3 December, 2022
Atherton footy coach supports relocation sentencing
AN Atherton local with decades of experience dealing with troubled youth has offered his skills in training and mentoring if a relocation facility was to be established to address local youth crime.
Des Pascoe has coached and been a sports trainer for junior and senior rugby league and union for over two decades and has firsthand experience in dealing with troubled youths.
Mr Pascoe has even been indirectly affected by crime himself with his son losing $40,000 worth of equipment in recent weeks to theft and a tradie friend of his losing his ute and tools.
As a coach, he had dealt with “wild” and “ill-disciplined” kids who he men-tored by providing skills and benefits.
Mr Pascoe has now thrown his support behind Katter’s Australia Party’s long-touted relocation sentencing policy.
“Sending them to jail doesn’t give them any benefit when they come out, in league we did activities that gave them skills, we spoke to them about what careers they wanted and how they could get there, what they had to study,” he said.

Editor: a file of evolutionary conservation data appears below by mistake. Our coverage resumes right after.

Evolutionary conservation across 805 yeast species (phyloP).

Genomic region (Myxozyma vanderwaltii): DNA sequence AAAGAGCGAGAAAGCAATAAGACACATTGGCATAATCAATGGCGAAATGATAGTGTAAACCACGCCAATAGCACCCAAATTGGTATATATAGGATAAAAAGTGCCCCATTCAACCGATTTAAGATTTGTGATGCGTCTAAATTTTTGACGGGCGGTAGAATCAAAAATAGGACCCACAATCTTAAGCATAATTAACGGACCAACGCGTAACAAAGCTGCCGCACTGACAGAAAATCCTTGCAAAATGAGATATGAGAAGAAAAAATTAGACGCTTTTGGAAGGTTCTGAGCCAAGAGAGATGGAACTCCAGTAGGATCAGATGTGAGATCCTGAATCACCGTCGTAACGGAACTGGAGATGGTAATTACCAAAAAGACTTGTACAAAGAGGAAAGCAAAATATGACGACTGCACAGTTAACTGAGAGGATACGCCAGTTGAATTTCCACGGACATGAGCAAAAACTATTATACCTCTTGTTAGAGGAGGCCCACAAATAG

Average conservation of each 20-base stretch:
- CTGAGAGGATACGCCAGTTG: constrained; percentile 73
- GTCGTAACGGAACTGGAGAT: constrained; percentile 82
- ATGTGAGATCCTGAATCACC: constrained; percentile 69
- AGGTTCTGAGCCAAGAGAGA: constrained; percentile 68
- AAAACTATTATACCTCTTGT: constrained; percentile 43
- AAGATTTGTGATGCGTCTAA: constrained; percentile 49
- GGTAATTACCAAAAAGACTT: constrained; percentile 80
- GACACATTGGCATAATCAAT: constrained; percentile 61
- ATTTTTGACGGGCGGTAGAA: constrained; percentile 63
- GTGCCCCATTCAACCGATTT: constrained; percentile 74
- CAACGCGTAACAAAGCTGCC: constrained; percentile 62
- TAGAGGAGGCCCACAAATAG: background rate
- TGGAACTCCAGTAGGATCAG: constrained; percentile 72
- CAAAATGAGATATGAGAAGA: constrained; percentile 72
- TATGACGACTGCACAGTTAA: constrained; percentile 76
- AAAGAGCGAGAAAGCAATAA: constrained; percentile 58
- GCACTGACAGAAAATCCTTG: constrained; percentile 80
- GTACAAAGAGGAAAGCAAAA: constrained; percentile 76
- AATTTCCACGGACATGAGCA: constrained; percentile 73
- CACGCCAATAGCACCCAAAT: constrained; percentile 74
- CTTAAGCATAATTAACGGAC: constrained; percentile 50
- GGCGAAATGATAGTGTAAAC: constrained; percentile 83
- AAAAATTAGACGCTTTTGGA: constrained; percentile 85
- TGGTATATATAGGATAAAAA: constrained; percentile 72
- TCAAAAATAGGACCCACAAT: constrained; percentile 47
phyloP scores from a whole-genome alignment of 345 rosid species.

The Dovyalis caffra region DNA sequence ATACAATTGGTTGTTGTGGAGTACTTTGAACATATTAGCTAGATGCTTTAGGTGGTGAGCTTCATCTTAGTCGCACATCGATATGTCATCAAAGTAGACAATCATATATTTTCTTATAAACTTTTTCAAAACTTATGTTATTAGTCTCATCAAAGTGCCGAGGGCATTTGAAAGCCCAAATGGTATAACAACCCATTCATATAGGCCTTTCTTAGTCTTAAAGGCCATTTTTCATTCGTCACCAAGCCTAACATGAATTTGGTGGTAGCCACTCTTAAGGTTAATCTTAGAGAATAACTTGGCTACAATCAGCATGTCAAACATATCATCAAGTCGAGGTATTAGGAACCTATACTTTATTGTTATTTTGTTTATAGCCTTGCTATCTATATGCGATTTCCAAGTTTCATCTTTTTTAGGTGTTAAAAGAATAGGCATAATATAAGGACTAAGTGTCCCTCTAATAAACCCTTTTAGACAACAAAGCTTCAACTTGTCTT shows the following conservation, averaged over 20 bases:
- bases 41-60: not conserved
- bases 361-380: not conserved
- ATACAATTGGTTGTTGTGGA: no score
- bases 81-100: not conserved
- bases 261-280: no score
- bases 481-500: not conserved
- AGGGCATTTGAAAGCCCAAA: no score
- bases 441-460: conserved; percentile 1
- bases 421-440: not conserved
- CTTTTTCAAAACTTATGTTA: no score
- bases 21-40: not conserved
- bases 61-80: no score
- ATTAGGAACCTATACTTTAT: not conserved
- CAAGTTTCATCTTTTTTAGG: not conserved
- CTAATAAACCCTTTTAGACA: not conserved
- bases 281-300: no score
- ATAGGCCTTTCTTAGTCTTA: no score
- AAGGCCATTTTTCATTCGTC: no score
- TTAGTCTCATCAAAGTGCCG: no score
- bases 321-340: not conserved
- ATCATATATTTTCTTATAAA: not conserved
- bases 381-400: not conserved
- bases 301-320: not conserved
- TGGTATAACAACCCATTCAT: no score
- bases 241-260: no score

“I think relocation will take them out of their comfort zone and that will help break the cycle, we can get them into courses.
“Sometimes when kids are being naughty, you have to stop punishing them and I think they need encouragement.
“You cannot praise them for stealing, but if they were able to cook a meal, you say 'thanks for that'.”
Relocation sentencing involves sending repeat offenders to remote properties to work the land while completing com-pulsory therapeutic programs over a 6-12 month period.
Mr Pascoe said with the escalating crime rate, he agreed with the KAP that it was “time to think outside the box”.
“The current system… the crime is increasing so I’m not sure you can say the current system is working,” he said.
“Perhaps these kids believe what they’re doing is their right and they can’t see any other way.”
Mr Pascoe said if a relocation facil-ity was established, he would be highly motivated to assist in skills training and mentoring.
“Our kids are our future, they're our next politicians, our next police officers, our next tradies,” he said.
“You've got to have the morals, principles, scruples of knowing when you're getting off track without getting jailed and that comes from being mentored.”
The KAP is actively pushing for the Palaszczuk Labor Government to fund a trial of the scheme, calling for an initial investment of about $15 million.